Cormont A.,Wageningen University | Malinowska A.H.,Wageningen University | Kostenko O.,Wageningen University | Radchuk V.,Wageningen University | And 4 more authors.
Biodiversity and Conservation | Year: 2011

Recent climate change is recognized as a main cause of shifts in geographical distributions of species. The impacts of climate change may be aggravated by habitat fragmentation, causing regional or large scale extinctions. However, we propose that climate change also may diminish the effects of fragmentation by enhancing flight behaviour and dispersal of ectothermic species like butterflies. We show that under weather conditions associated with anticipated climate change, behavioural components of dispersal of butterflies are enhanced, and colonization frequencies increase. In a field study, we recorded flight behaviour and mobility of four butterfly species: two habitat generalists (Coenonympha pamphilus; Maniola jurtina) and two specialists (Melitaea athalia; Plebejus argus), under different weather conditions. Flying bout duration generally increased with temperature and decreased with cloudiness. Proportion of time spent flying decreased with cloudiness. Net displacement generally increased with temperature. When butterflies fly longer, start flying more readily and fly over longer distances, we expect dispersal propensity to increase. Monitoring data showed that colonization frequencies moreover increased with temperature and radiation and decreased with cloudiness. Increased dispersal propensity at local scale might therefore lower the impact of habitat fragmentation on the distribution at a regional scale. Synergetic effects of climate change and habitat fragmentation on population dynamics and species distributions might therefore appear to be more complex than previously assumed. © 2010 The Author(s).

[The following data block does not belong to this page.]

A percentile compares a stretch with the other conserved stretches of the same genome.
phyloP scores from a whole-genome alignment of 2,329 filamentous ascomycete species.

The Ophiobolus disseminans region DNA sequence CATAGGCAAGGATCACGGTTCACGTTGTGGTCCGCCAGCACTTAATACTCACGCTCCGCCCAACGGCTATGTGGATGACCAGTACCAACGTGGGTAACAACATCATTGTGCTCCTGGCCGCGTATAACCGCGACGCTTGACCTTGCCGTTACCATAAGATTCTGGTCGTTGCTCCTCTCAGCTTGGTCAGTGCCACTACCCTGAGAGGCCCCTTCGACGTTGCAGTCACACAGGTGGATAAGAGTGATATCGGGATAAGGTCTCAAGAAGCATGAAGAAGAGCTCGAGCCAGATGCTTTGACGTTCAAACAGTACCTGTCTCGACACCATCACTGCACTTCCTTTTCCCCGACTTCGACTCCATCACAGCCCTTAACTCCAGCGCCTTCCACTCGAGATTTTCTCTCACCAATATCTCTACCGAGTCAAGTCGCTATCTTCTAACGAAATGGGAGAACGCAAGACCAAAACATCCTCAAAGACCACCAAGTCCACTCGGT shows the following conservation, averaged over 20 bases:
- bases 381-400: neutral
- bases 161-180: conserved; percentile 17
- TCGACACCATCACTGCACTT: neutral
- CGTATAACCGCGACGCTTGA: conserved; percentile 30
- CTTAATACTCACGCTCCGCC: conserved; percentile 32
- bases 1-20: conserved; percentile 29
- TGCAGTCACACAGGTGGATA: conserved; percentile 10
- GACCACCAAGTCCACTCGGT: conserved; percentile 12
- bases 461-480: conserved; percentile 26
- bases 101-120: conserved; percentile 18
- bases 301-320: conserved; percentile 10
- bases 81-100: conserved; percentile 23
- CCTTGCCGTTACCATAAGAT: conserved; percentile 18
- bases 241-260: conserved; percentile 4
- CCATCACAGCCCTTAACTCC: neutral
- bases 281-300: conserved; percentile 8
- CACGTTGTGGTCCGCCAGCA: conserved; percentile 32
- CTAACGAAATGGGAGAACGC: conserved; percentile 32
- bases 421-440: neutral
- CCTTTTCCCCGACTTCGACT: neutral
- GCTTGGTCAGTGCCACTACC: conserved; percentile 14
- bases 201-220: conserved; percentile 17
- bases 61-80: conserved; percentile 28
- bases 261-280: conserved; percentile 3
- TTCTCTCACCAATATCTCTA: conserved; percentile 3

Wallisdevries M.F.,De Vlinderstichting Dutch Butterfly Conservation | Wallisdevries M.F.,Wageningen University | Van Swaay C.A.M.,De Vlinderstichting Dutch Butterfly Conservation | Plate C.L.,Statistics Netherlands CBS
Current Zoology | Year: 2012

Recent studies have documented declining trends of various groups of flower-visiting insects, even common butterfly species. Causes of these declines are still unclear but the loss of habitat quality across the wider countryside is thought to be a major factor. Nectar supply constitutes one of the main resources determining habitat quality. Yet, data on changes in nectar abundance are lacking. In this study, we provide the first analysis of changes in floral nectar abundance on a national scale and link these data to trends in butterfly species richness and abundance. We used transect data from the Dutch Butterfly Monitoring Scheme to compare two time periods: 1994-1995 and 2007-2008. The results show that butterfly decline can indeed be linked to a substantial decline in overall flower abundance and specific nectar plants, such as thistles. The decline is as severe in reported flower generalists as in flower specialists. We suggest that eutrophication is a main cause of the decline of nectar sources. © 2012 Current Zoology.